I spent the day wandering through and photographing some of Kyoto’s many gardens and temples with my camera. Mostly in the vast Nanzen-ji temple complex. I also walked the so-called Philosopher’s path (named after the twentieth century philosopher Kitaro), and visited Ginkaku-ji temple (sometimes called the Silver temple). One of the temple complexes I was most impressed with visually was Zenin-ji, which is a series of pavilions and pagodas built up the side of one of Kyoto’s steep mountain ravines. This is something out of a fairy tale, or maybe the Lord of the Rings.
I am trying to come to grips with how this society can be so sincerely religious, yet at the same time so secular. The vast majority of Japanese would describe themselves as Buddhist and Shinto. Kenzo explained to me that Shinto takes care of earthly things—children’s rites of aging, having prosperity—while Buddhism takes care of death and spiritual matters, with this blending sometimes called “syncretic.” There is a logical disconnect between the beliefs of Buddhism and Shintoism, but many people believe in both, and Shinto shrines and purification rituals coexist quite happily with Buddhist temples.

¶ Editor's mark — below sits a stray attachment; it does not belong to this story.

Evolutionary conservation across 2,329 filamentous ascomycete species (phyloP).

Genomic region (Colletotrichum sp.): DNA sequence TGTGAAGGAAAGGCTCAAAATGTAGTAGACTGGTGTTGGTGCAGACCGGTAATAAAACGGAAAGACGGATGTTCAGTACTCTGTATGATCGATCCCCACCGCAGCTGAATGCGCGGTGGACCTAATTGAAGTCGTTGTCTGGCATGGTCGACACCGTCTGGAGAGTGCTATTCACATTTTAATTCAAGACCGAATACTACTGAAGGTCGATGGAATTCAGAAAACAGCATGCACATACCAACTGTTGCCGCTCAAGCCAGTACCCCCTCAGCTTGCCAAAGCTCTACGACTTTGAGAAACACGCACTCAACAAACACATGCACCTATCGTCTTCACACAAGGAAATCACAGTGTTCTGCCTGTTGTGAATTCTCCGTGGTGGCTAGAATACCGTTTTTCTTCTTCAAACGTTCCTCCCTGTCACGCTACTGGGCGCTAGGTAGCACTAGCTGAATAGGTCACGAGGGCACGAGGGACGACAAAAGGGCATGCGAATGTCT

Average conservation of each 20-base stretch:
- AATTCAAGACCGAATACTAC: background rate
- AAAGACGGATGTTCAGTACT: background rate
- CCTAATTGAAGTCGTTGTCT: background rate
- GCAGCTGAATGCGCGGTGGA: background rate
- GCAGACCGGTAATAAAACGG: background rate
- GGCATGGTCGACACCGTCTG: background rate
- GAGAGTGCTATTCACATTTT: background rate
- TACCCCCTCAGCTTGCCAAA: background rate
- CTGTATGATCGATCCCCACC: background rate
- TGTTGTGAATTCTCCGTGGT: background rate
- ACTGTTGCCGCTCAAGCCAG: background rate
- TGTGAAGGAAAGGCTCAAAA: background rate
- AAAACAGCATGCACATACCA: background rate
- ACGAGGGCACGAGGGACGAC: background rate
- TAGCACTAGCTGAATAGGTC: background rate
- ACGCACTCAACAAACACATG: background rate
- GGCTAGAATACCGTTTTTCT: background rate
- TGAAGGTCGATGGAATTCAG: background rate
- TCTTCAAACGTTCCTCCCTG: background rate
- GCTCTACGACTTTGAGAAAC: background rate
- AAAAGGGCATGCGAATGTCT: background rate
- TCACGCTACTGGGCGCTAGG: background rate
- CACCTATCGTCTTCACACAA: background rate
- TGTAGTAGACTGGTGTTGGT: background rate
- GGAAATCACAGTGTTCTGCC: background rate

At the same time, this is an incredibly secular society, where an amazing array of things are for sale in vending machines, and all taxi drivers wear jackets, ties and white gloves.
Shintoism is very straightforward in its ancestor worship, animism and openness at the temples about “being a business.” The logic is the same that I’ve heard in Western cults—if you want to be prosperous in your business, then you should make an offering to a faith that is also about prosperity. The animistic roots and totemic animal—the fox—of Shintoism come from early concerns with prosperity, where the fox ate the rat that ate the rice. The fox meant less rats and more rice to eat. This a faith that harks back to our early roots, and appeals to the part of each of us that identifies with the animal kingdom.
I find myself less reconciled to the march of admission fees to all the Buddhist temples, however. Once you get into a given famous temple, having paid one admission fee, you are all to often hit up for another (substantial) fee to see this famous Shoji screen, or that famous inner garden.
A photography student of mine whose day job was as an ecumenical lawyer once noted to me that “all religions are businesses.” I suppose it does take money to keep up the ancient structures and elegant gardens. But I wish the crass commercialism of some these temples weren’t hidden behind elegance—and I find the Shinto approach at least more straightforward.